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The scene is laid at the grotto of the fountain Castalia. Minerva instructs the young princess in the elements of the sciences. Apollo, crowned with laurel, inspires her with a love of the fine arts; the attributes of which are visibly grouped with the ægis of the goddess. The Graces preside at the education of Mary: one of them presents her with a crown of flowers; and Mercury descends from heaven to endow her with the gift of eloquence.

If the figures of the men, and particularly that of Minerva, exhibit those heavy shapes for which Rubens has been frequently reproached, the females are depictured with greater delicacy. The attitude of the Graces is elegant; that of Mary is simple, and the expression is naïve and correct. The tints of the background, rich, soft, and harmonious, bring forward most advantageously the carnations of the Graces, Rubens had painted two of these figures without a veil : they have since been in part covered by a different hand.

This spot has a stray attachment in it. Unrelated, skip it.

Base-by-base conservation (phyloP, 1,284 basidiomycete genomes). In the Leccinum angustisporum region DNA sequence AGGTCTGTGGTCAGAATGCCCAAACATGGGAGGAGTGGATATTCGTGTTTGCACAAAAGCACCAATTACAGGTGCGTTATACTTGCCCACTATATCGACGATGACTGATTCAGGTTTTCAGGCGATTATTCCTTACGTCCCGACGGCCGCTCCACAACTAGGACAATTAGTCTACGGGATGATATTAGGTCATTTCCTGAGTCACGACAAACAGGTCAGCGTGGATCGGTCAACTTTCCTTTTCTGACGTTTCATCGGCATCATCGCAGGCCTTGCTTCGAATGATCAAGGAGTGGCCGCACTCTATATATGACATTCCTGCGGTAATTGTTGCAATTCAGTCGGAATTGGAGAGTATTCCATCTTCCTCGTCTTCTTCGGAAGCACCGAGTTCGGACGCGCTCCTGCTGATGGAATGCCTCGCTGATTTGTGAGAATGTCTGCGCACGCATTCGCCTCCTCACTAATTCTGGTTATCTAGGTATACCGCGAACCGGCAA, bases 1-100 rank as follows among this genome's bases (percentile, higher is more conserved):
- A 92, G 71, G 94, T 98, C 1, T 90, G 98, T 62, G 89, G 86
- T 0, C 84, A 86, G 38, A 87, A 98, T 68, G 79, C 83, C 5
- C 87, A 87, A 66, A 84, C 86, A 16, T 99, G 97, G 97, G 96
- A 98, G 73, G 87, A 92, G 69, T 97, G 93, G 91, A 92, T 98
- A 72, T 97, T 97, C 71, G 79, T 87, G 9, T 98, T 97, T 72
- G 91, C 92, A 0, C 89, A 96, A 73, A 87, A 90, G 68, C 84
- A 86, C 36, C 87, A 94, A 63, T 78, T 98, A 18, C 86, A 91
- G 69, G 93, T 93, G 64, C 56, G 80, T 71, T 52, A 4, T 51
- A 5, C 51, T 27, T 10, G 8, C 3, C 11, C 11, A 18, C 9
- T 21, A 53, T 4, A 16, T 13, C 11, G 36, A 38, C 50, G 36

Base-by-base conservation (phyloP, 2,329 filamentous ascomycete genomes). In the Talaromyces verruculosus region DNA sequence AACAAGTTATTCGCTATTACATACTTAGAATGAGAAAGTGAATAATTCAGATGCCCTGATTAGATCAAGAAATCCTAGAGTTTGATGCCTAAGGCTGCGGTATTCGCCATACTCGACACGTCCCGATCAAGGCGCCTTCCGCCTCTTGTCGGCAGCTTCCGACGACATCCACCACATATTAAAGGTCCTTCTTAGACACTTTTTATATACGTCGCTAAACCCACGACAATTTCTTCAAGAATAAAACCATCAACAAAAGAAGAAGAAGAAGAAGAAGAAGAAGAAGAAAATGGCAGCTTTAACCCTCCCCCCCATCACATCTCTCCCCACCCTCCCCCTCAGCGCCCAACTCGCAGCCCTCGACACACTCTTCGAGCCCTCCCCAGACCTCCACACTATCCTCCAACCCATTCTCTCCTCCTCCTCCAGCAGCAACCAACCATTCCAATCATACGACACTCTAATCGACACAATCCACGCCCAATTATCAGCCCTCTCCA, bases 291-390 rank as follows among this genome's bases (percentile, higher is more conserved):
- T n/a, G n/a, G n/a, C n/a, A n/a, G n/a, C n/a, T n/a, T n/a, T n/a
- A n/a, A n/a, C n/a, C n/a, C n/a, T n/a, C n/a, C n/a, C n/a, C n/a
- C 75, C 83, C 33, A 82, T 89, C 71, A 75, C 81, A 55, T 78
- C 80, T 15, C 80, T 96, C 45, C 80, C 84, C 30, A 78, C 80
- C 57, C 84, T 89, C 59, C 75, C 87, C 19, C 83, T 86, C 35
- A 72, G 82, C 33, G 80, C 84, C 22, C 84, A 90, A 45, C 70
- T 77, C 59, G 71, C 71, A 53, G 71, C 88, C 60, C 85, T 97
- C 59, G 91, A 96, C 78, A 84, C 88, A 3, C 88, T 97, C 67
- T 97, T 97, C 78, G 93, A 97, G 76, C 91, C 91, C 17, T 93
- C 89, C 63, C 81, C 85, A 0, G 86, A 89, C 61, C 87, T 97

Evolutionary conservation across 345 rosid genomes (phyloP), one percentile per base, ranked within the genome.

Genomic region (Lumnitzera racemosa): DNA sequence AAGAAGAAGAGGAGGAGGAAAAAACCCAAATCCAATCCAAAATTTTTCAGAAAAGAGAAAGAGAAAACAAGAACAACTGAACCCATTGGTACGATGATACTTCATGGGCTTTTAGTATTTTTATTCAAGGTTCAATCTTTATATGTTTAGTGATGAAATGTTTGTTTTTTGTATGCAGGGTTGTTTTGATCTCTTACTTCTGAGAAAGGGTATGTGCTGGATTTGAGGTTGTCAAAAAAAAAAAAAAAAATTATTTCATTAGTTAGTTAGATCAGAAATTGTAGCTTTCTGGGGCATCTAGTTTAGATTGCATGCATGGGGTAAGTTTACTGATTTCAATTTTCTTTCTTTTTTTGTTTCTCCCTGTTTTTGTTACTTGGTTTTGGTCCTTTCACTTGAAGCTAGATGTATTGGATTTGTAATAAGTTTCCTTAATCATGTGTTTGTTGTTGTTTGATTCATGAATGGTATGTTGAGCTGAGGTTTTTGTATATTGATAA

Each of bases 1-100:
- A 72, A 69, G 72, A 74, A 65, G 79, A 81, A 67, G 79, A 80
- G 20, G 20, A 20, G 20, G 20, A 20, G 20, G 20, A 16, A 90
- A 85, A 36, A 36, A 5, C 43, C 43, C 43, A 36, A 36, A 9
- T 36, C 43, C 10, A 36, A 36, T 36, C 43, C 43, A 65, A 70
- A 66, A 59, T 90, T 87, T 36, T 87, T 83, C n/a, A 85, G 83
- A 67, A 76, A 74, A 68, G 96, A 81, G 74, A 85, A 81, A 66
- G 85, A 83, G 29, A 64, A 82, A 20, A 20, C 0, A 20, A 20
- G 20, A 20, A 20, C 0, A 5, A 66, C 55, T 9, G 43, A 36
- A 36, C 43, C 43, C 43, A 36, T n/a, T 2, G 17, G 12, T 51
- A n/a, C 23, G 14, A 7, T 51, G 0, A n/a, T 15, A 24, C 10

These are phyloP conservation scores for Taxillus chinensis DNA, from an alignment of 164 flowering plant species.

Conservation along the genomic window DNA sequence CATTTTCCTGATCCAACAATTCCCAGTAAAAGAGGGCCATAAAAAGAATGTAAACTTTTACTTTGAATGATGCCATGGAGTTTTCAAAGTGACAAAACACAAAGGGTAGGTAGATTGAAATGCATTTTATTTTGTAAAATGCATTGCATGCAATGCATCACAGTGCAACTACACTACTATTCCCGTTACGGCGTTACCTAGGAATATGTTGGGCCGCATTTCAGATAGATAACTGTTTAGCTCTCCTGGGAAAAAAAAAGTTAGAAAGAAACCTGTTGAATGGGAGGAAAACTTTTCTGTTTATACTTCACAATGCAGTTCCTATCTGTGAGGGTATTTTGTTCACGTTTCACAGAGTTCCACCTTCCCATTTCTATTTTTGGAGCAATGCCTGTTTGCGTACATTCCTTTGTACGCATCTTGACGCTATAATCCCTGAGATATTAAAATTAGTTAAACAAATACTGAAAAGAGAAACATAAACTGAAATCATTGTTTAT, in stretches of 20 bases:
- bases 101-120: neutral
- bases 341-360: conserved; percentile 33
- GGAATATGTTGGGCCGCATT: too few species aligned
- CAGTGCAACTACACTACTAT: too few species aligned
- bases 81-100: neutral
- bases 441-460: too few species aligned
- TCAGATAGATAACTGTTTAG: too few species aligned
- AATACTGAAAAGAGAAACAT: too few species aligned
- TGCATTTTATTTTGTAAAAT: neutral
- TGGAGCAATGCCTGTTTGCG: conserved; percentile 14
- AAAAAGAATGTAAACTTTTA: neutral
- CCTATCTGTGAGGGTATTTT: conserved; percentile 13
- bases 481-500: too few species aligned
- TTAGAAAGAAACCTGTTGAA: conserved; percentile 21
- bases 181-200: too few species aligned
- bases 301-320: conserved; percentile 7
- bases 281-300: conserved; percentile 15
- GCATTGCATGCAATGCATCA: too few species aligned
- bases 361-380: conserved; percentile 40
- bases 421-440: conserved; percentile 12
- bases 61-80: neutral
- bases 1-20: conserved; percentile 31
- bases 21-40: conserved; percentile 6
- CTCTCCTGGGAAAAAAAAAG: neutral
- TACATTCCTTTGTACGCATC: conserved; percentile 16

In this outline we conceived it a duty to follow the original, as painted by Rubens.

The mantle of Minerva is yellow, and her helmet blue. The young princess has a purple robe, ornamented with diamonds. The vest of Apollo is of a brilliant red, which accords extremely well with the vigorous tones of the carnations. Rubens has employed an ingenious means of casting upon the Graces the principal light. The accessaries on the foreground are touched with vigour, and contribute to the general effect of the whole.

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